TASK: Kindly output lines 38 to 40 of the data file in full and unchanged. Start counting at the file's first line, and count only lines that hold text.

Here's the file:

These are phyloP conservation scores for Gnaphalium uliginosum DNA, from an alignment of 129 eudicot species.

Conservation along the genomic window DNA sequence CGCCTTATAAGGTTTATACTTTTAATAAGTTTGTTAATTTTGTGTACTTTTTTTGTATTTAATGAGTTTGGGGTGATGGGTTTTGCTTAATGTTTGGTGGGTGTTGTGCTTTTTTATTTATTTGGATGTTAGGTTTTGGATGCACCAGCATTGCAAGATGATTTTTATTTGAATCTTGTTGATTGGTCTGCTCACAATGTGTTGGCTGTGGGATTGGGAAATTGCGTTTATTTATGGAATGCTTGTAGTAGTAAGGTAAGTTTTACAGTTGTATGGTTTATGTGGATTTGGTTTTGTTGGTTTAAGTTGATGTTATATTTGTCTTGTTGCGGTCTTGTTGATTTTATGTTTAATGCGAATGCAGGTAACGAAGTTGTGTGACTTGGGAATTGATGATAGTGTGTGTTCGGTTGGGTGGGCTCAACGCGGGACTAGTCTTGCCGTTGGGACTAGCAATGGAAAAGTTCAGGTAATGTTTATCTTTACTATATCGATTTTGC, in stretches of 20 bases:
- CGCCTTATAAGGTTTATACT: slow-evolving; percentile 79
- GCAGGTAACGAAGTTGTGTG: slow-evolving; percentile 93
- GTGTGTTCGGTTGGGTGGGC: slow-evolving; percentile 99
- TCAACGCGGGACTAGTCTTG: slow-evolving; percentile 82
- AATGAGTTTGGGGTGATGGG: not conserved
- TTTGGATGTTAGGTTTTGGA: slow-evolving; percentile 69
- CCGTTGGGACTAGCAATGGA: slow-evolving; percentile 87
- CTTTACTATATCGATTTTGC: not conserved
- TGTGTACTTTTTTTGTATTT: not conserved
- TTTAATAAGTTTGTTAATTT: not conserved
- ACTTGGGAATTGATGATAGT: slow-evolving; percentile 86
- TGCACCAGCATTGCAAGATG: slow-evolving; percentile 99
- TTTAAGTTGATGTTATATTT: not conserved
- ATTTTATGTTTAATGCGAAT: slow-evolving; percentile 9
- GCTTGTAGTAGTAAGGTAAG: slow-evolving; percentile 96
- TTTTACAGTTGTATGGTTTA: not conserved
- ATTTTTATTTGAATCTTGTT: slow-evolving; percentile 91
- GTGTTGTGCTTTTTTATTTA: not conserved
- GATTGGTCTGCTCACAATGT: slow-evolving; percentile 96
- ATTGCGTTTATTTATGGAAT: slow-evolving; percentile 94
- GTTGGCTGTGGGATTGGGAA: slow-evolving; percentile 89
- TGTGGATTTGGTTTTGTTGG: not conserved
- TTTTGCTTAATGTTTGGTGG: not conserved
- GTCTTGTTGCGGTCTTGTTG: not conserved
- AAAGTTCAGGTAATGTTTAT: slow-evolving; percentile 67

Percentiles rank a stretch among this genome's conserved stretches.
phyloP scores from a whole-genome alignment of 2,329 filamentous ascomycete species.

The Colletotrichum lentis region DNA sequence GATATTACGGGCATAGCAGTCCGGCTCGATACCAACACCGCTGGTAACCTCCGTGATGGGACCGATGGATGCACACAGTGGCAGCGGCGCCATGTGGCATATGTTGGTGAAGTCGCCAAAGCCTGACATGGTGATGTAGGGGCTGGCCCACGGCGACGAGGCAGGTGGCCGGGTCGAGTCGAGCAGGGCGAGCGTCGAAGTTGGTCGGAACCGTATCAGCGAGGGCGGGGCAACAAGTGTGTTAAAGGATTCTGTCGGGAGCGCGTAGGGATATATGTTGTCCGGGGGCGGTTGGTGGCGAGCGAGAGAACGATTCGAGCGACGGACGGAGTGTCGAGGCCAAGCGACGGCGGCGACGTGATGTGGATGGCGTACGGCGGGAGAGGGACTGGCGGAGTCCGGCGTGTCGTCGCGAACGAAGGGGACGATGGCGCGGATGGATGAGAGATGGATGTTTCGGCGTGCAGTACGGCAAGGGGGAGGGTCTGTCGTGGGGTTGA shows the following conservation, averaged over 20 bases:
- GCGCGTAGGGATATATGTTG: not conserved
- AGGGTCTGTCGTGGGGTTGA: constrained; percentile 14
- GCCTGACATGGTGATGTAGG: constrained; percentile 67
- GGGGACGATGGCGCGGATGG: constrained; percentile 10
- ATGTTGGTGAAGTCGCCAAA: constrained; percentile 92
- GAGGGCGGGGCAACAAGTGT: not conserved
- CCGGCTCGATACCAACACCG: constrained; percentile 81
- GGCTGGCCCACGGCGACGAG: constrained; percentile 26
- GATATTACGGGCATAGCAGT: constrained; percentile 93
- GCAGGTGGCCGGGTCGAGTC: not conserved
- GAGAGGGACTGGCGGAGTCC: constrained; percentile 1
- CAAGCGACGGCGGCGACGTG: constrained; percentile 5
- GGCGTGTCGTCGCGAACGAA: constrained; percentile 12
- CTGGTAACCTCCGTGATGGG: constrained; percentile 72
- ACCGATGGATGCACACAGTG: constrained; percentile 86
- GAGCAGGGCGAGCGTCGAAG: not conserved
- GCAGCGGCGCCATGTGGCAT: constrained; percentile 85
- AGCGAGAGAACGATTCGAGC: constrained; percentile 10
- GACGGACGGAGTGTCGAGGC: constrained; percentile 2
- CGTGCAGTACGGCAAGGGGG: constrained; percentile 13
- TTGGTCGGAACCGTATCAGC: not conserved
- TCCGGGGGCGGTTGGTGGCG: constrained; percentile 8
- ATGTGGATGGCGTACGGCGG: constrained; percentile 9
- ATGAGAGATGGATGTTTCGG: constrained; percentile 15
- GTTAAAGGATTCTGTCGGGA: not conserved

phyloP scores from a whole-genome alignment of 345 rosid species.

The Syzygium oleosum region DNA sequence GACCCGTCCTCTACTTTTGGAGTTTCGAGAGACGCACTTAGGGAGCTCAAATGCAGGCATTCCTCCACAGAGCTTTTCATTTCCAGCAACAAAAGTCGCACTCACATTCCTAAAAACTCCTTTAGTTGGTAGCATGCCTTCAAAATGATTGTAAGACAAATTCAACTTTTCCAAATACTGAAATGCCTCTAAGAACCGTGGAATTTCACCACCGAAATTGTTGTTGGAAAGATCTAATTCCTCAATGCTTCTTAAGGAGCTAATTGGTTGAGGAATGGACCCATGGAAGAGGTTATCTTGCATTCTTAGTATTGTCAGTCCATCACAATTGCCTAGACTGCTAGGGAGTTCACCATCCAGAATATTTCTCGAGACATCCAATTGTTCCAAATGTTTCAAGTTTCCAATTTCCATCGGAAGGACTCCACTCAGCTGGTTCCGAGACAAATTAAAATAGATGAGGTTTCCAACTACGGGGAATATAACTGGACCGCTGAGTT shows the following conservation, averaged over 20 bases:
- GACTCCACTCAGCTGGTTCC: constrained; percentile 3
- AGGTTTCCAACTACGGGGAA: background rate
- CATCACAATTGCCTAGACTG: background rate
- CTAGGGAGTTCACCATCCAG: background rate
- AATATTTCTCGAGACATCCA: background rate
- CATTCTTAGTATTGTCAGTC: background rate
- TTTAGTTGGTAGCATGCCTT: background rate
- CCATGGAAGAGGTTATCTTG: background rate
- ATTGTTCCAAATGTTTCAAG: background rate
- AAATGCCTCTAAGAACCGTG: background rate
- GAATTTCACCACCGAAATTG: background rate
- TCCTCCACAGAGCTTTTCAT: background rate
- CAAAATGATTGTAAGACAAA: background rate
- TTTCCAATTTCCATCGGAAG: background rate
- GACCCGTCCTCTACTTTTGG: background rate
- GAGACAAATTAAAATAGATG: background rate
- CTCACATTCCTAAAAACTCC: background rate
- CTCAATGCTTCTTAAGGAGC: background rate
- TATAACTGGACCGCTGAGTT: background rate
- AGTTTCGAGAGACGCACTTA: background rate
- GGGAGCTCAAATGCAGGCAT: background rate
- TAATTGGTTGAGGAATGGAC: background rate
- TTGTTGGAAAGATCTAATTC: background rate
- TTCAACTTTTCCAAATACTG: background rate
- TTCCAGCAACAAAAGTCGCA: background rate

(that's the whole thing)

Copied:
- GGCTGGCCCACGGCGACGAG: constrained; percentile 26
- GATATTACGGGCATAGCAGT: constrained; percentile 93
- GCAGGTGGCCGGGTCGAGTC: not conserved